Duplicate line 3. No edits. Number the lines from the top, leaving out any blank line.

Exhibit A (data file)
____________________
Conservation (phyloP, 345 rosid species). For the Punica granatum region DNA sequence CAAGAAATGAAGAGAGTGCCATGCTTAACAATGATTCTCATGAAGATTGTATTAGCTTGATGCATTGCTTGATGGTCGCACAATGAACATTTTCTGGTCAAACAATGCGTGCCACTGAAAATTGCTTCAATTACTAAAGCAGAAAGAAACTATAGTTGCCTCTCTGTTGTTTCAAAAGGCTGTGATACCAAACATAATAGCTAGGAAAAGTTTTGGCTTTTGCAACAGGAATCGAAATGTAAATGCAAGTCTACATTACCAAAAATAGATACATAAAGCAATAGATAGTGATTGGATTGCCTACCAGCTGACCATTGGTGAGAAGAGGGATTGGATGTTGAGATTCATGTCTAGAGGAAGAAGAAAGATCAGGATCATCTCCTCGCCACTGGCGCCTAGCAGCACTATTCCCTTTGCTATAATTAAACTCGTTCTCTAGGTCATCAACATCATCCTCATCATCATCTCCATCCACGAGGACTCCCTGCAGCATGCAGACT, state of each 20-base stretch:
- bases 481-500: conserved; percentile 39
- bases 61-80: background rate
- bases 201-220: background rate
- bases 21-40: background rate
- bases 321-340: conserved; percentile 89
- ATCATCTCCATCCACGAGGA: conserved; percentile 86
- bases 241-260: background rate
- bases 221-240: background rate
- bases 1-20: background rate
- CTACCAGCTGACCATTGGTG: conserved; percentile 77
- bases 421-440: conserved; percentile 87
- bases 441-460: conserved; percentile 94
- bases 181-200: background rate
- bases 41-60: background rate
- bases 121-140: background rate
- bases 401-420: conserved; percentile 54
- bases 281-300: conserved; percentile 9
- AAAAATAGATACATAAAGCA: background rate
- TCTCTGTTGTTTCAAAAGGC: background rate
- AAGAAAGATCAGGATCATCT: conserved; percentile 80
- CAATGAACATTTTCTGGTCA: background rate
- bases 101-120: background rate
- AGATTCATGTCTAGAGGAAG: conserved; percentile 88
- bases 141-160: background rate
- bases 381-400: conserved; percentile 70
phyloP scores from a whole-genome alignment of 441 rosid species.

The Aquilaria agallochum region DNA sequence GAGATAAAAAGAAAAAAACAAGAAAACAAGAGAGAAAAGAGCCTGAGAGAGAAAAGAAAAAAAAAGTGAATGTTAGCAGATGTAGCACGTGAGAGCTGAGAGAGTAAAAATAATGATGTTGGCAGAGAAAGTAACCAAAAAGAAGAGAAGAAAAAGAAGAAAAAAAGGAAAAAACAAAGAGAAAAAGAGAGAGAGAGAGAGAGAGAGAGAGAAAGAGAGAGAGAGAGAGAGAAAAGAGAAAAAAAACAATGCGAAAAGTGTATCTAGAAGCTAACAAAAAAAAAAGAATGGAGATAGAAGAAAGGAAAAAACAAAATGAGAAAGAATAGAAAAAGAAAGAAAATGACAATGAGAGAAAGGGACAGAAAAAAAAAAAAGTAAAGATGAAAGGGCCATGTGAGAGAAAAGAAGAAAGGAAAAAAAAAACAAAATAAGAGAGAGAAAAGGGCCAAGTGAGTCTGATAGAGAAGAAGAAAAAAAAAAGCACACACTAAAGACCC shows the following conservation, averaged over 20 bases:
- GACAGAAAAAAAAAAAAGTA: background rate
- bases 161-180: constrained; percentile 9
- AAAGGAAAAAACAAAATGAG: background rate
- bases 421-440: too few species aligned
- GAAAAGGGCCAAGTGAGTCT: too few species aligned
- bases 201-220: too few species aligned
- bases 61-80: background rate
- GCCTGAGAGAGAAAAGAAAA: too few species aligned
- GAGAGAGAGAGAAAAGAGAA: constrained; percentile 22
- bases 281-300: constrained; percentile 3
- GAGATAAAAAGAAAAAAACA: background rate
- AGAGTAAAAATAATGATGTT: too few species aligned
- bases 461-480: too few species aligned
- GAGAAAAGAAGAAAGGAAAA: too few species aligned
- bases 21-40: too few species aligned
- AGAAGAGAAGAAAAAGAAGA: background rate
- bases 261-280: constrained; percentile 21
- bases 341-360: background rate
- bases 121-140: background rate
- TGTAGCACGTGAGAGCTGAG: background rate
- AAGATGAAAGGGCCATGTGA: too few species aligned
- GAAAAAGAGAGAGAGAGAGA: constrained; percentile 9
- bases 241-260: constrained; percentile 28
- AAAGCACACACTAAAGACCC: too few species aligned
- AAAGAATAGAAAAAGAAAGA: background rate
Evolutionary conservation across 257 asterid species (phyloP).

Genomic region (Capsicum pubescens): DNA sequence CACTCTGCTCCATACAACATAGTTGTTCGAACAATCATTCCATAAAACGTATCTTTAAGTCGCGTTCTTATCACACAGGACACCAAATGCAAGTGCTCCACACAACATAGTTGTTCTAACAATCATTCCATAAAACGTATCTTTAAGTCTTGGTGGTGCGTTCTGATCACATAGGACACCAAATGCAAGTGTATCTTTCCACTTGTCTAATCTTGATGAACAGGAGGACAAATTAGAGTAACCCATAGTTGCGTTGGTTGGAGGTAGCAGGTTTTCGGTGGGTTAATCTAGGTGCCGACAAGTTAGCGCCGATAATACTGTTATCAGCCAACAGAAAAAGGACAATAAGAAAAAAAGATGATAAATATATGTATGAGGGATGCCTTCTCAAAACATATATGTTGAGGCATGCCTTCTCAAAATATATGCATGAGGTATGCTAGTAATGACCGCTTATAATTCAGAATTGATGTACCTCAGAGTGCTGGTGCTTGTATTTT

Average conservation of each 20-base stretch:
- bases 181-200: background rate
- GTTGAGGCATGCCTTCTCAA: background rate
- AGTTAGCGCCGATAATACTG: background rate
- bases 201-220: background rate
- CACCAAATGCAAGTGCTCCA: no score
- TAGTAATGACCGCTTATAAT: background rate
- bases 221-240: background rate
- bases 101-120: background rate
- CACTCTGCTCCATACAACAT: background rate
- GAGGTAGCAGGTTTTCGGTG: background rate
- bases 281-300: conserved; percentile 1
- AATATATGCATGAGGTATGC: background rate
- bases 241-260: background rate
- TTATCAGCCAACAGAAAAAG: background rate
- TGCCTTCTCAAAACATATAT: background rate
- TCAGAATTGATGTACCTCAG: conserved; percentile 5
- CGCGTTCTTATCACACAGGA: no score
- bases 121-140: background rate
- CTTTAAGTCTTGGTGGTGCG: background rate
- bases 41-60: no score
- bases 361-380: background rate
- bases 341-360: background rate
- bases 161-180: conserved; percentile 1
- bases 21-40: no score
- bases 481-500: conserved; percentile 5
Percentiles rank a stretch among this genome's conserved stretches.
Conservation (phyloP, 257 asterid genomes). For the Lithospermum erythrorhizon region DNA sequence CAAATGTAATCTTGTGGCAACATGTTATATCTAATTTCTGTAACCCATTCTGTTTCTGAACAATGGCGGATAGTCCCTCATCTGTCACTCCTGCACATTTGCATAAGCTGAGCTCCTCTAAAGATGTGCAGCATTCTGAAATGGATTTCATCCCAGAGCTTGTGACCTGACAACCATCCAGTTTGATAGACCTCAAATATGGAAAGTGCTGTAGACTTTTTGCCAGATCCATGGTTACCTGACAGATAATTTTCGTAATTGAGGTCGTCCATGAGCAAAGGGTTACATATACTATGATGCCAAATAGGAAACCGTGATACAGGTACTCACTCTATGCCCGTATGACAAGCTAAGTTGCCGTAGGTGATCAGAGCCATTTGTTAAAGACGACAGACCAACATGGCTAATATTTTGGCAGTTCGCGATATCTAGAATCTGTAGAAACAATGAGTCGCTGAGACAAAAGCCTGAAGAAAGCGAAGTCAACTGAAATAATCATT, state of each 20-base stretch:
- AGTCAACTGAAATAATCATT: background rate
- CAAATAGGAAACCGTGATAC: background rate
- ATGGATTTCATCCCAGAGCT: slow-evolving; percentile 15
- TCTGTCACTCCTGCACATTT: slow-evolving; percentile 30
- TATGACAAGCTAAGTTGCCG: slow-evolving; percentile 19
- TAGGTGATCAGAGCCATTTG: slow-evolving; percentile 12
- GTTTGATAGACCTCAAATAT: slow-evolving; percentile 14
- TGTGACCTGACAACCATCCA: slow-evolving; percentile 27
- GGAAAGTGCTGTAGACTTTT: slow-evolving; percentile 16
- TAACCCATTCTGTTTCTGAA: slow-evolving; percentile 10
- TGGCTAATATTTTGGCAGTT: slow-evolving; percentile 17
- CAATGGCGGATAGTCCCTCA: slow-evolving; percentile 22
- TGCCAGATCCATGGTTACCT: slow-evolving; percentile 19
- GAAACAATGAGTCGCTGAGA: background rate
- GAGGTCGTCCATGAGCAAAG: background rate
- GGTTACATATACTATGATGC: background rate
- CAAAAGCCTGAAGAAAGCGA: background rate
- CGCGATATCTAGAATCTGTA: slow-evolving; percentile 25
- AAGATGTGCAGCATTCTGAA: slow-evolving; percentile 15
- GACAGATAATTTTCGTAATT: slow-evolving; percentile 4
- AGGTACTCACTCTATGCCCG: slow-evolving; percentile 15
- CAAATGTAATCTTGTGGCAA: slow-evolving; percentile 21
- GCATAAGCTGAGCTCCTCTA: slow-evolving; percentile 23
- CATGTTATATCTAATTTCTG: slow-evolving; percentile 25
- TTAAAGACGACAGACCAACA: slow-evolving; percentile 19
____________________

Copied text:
- bases 61-80: background rate